Josh Ritter (due Saturday, October 11, at the Paramount Theater as part of Swallow Hill's 35th Anniversary) is a gifted songwriter who has earned a bit of an international following for his imaginatively literate lyrics and simple yet sophisticated observational wisdom. In 2001, Ritter got a big break when he met Glen Hansard of the Irish band the Frames while playing an open mike down the street from where Hansard had a gig. Subsequently, Ritter was invited to play a month of shows in Ireland, where, instead of one or two songs at open mikes, he was playing half-hour sets every night. This helped him hone his craft as both a songwriter and a performer. Several albums and EPs later, Ritter has become one of today's most beloved and respected songwriters.
When it comes to songwriting, Ritter says that literature, even more than music, informs his craft.
"I think music creates a form," Ritter says, "but for me, songs are about ideas. I think when I was first getting obsessed with music, Bob Dylan was one of those lights for me. I was always impressed with the way he could say stuff. There was something about a lesson I was getting, and I thought that was really cool. But then you have a book that just kind of sweeps you away and envelops you. It's so fantastic to get carried away in a world for so long."
Like many worthwhile singer-songwriters, Ritter is difficult to categorize in terms of genre or sound, though his music has been called folk because of his roots in the music of Bob Dylan. It's also been dubbed Americana or merely rock. Ritter is typically accepting and philosophical about such considerations.
"I think you're always looking for a way for the words and the music to suddenly click magically into place, and for me, it is the most effective in my music when I'm playing guitar," Ritter says. "I'm totally at peace with what anyone calls it. If it's Americana, that's great. I think it's like rock and roll with lots of words.
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"I think one of the best things about music is that, give it a hundred years and it's all folk music, whether it's Aphex Twin, Radiohead or Katy Perry. It's music created in a time period, and we can look at the culture through that. I think books are certainly a huge part of that, because they influence so much of our present day. In that sense, I think you can go all the way back to the beginning. I'd certain say the Bible and Shakespeare are probably huge ones. When frontier people came and settled, they would only carry a couple of books. One of them might be Virgil and one of them might be the Bible. I love that stuff, and it's fun to see we're coming out of that time period. All of our songs have evolved in that same natural way, even though we have all these crazy technologies now."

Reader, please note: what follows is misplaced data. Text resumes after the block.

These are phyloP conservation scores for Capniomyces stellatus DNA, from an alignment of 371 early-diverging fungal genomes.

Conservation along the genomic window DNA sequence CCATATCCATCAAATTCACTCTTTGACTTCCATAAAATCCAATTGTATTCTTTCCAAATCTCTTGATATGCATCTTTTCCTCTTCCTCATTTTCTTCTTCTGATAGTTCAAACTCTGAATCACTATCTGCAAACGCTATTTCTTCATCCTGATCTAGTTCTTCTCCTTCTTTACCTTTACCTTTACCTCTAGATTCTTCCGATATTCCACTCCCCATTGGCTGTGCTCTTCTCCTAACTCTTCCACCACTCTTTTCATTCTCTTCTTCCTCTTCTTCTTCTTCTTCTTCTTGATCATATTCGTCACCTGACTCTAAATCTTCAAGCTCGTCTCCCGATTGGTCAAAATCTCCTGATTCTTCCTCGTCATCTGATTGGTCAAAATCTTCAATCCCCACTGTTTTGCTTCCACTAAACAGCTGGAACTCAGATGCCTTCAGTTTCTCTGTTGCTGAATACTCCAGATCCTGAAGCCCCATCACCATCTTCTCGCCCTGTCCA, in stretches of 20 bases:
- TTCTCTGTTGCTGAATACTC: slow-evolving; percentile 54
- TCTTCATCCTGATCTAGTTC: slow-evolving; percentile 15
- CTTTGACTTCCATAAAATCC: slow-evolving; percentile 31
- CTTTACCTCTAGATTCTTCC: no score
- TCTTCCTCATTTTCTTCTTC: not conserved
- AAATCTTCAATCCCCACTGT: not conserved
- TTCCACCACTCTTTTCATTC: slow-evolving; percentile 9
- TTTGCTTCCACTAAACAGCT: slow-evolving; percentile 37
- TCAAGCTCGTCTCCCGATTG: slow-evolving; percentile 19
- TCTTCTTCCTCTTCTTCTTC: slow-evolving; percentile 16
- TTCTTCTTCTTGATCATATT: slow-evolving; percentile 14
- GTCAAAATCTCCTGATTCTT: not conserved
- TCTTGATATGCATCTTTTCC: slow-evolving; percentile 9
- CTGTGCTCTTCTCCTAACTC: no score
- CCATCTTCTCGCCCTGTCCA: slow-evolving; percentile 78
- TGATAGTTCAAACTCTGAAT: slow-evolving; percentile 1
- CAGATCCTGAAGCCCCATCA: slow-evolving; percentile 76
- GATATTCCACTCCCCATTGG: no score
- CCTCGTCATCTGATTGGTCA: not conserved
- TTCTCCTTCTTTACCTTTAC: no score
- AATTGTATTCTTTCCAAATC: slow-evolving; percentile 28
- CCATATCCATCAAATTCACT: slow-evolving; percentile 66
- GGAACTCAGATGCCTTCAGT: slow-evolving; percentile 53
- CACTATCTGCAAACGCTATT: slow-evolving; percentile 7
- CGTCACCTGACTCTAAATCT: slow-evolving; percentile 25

Ritter adds that songs, unlike a heavy book, are portable. "You don't have to have anything written down, and it's still the same kind of perceived wisdom," he says. "When I hear a song that I love, there's so many lines that you can take with you and remember them and they're useful. I guess that's what folk music is -- the stuff that you remember, whether it's folk music or not."
For a guy that has made a career out of playing both solo and with his backing outfit, the Royal City Band, Ritter has seen many facets of the world of music as an active and prolific artist.
"I think the main thing that I would tell anybody, and the thing that I have grown to appreciate over time, is that you have to embrace the place where you are," Ritter says. "If you're starting out and you're going to play one song at an open mike or a coffeehouse, embrace that-- that's your job. I was doing open mikes for three or four years. It was two songs, one song. I did temp work, and everything but my job, I thought, were those shows. But over time you should be happy where you are. That and one prosaic thing: Keep a mailing list, and don't write people unless you've got something to say."
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If you'd like to contact me, Tom Murphy, on Twitter, my handle is @simianthinker.